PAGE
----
“If at any time the same thing should happen to us, if God should subject us to the reproaches of men when we seek to avoid his judgment, let us not wonder. But as Jonah here calmly answers, and raises no clamour, and shows no bitterness, so let every one of us, in the true spirit of meekness, acknowledge our own sins.”

Like I said last week, God doesn’t always confront us so dramatically as he did Jonah, but that doesn’t mean that his sin was so much greater than ours. Jonah was called out in the midst of a terrible storm by heathen sailors, but he calls us out of our sins in smaller, regular ways all the time. And it is done primarily through people.

So, like Calvin says, what is our response to this? What should it be for the Christian? Calvin says “let us not wonder.” By that he means, don’t be surprised! You are going to be called to account for a great many things as you go through your life, and our response should be humility, just like Jonah showed.

We all struggle with this, I know, but God has provided us with two primary institutions to keep us humble and to show us our faults: the family, and the church. What two better places to receive correction than the family and the church? Your family is full of people who love you, and who want to correct you to make you a better person. The church is another close family of people, all admitting that there is still sin in our lives, and we’re all working on it.

These two places are where we should feel most comfortable admitting our faults to one another and correcting each other when things are wrong, and we often don’t use them to the full advantage that God has provided. Even in our families and our churches we like to hide behind shallow conversation about weather, current events, sports, work, what have you. We stay up near the surface because it’s difficult down there in our difficulties, in our failings. But like I said, the home and the church are the places of the most available refuge.

Now sin has affected those too on a massive scale, and they may not always feel like the safest spaces to be vulnerable, but we should make them so. We should endeavor to have a church family where we talk about our sins and our struggles with one another, bear each other’s burdens. God works through people to direct our lives, so let’s listen to that leading and not shut ourselves off to it.  

But then next, when we dive deeply into our relationships with each other and with God, it gets dangerous, doesn’t it? How do we respond to correction from God through people when it comes? We so easily respond to correction using one of the other two responses that was available to Jonah. We say it’s nothing, or it’s not a big deal. When we should be saying, my sin is a big deal, because I’ve been called to something far greater by someone far greater.

I am glad that our liturgy so prominently features a time of confession. It is an important time to silence our lips and take time to confess our sins to God. There are actually very few Protestant churches that have a particular time of confession in their liturgy. It is good, and we should keep doing it, but getting back to this idea of being humble with our church family, maybe our confessing shouldn’t always happen in silence, it should also be out loud to each other. I’m not saying let’s all air all of our dirty laundry all the time, but let this be a place, this church, where we can truly be vulnerable with one another, building each other up in love.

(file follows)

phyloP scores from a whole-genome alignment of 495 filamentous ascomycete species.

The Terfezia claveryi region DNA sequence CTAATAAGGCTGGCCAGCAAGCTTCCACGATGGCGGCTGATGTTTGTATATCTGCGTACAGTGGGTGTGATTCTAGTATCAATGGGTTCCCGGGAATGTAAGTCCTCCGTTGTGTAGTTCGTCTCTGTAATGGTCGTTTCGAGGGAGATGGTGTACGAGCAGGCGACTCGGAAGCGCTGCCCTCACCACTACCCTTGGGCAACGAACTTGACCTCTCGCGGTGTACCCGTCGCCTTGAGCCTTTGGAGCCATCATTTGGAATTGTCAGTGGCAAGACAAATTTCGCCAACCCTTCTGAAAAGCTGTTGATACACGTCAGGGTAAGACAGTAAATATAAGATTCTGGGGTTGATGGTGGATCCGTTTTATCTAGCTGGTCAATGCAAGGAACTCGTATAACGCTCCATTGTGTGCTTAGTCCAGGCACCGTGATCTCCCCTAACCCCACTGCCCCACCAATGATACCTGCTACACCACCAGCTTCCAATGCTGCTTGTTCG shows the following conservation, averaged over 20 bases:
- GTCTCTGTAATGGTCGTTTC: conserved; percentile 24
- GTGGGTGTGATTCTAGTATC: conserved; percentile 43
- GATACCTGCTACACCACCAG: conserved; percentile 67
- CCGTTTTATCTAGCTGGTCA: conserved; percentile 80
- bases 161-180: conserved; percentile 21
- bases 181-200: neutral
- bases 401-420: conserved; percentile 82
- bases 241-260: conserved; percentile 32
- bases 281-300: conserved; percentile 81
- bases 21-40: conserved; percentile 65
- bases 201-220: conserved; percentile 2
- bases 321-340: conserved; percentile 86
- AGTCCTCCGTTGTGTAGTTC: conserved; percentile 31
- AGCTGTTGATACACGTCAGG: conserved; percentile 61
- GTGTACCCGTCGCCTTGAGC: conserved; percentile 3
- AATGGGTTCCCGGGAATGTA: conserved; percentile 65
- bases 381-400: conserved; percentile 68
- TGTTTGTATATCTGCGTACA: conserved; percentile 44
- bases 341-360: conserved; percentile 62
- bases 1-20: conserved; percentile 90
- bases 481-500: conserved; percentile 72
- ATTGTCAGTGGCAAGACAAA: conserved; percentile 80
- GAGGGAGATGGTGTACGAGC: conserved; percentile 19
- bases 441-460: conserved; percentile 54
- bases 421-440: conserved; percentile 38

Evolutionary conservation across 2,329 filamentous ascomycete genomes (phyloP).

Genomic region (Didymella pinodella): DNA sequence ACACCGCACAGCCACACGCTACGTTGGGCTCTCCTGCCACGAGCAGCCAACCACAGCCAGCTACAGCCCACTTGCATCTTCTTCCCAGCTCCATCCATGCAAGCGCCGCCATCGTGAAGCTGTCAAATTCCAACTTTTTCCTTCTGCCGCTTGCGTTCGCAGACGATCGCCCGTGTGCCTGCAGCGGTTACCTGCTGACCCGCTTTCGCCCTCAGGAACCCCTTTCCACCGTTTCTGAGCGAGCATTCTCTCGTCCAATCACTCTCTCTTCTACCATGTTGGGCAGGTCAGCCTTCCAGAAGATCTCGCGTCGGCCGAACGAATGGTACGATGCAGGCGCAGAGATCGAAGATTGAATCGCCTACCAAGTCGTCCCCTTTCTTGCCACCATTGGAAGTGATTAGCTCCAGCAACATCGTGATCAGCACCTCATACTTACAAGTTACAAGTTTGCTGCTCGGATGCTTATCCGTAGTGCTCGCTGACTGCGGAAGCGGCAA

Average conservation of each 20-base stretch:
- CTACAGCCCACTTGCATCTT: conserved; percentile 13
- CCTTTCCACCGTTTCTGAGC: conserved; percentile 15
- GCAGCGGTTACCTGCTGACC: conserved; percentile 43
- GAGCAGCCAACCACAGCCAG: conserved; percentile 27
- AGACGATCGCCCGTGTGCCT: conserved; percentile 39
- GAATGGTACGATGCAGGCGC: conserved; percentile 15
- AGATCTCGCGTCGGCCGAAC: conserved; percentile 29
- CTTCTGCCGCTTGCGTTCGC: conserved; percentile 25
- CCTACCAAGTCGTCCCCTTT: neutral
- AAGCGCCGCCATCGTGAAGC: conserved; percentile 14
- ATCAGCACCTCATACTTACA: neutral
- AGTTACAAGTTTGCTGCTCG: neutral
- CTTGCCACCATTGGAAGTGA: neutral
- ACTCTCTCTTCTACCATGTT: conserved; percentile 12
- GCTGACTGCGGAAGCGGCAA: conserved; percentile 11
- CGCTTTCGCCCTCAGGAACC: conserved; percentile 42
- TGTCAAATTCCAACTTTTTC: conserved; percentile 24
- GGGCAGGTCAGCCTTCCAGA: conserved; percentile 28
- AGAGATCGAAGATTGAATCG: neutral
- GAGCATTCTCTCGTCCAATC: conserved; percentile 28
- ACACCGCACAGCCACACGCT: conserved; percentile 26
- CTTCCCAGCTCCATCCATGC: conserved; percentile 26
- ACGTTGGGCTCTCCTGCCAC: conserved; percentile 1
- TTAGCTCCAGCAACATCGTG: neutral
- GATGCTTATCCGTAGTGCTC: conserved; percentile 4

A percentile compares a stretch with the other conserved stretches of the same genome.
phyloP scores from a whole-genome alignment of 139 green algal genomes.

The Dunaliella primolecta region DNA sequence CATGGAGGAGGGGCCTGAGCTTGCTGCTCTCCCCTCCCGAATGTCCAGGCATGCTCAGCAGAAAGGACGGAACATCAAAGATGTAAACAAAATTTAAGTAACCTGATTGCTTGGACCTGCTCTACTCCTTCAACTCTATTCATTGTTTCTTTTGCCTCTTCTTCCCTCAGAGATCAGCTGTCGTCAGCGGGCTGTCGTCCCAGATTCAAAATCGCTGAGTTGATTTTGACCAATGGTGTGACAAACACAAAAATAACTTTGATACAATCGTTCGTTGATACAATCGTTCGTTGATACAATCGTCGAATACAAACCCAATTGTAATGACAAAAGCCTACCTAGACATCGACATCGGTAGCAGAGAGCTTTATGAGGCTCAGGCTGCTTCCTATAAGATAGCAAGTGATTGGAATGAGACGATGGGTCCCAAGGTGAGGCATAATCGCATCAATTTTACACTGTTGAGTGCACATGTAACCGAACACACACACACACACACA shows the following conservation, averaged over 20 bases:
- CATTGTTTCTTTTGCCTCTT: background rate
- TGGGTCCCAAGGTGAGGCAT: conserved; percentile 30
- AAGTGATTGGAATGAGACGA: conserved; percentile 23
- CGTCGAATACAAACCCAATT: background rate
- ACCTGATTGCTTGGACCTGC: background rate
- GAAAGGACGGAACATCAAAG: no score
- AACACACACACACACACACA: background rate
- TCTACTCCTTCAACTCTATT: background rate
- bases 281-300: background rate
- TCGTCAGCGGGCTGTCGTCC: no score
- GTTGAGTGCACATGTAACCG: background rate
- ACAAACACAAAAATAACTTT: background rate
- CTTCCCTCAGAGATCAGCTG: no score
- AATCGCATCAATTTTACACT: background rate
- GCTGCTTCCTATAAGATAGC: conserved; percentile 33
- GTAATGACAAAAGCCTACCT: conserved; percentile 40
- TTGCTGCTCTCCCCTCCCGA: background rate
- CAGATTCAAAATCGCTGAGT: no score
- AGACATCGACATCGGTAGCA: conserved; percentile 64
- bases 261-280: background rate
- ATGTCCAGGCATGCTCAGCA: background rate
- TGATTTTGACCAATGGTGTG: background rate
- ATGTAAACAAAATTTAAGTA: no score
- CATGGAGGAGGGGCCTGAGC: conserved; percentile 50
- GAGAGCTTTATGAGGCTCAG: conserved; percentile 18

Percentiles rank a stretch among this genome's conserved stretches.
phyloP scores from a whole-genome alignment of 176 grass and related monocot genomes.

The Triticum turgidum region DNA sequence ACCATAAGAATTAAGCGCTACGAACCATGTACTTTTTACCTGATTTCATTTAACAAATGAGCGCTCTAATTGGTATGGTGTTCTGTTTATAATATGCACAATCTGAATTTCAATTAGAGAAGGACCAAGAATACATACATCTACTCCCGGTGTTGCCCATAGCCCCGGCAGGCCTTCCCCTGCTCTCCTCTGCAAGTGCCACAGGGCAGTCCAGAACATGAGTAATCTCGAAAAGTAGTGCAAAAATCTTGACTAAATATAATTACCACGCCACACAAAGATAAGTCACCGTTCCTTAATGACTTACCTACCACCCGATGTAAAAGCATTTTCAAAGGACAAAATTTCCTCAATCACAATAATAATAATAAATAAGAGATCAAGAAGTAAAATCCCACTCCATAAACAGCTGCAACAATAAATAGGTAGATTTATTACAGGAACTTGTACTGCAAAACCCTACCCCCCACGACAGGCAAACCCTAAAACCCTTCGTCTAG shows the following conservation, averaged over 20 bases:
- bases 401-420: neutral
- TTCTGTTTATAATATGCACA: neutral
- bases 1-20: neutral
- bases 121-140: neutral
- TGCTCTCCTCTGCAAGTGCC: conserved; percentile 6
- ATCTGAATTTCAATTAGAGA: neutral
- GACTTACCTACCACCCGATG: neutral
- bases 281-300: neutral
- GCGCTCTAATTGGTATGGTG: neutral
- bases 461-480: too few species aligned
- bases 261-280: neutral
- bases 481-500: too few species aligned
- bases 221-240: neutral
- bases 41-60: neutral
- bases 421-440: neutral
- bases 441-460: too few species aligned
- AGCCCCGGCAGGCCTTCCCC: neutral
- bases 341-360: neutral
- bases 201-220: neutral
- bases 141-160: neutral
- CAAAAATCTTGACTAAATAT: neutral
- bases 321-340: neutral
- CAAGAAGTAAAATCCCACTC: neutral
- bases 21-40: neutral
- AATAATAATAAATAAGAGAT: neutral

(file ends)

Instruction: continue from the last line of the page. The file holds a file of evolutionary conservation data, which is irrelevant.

You may remember from our study of Philippians that Paul kept circling around to one key to true fellowship, and it is humility. Humility like Jonah showed when he was called out by the sailors. Humility is the key to both relationships, the vertical one with God and the horizontal one with our neighbor. Humility always works, counting others as better than yourself. Because in the end, we’re all here to serve Jesus, the ultimate example of humility. Our whole lives are his, and there is nothing that we contribute to our worthiness, it’s all him. That’s humbling. Jonah tried to do it himself, tried to have a better plan than the one God had for him, tried to save himself by fleeing. But in the end, at the end of his prayer, he got to the main point, and it was proven to him again and again in the story. Salvation doesn’t belong to you, or me, or sailors on a boat. It doesn’t come through money, or physical health, or safety, enjoyment, or anyone else. Salvation belongs to the Lord, and no one else.  Amen, let’s pray.

Dear heavenly Father,

We thank you for your Word today. Thank you for the example of Jonah, showing us how running from you is futile, and that you are really all we ever need. Help us to rely more on you each day, and work in us the desire to build each other up in love. In the name of Jesus Christ, amen.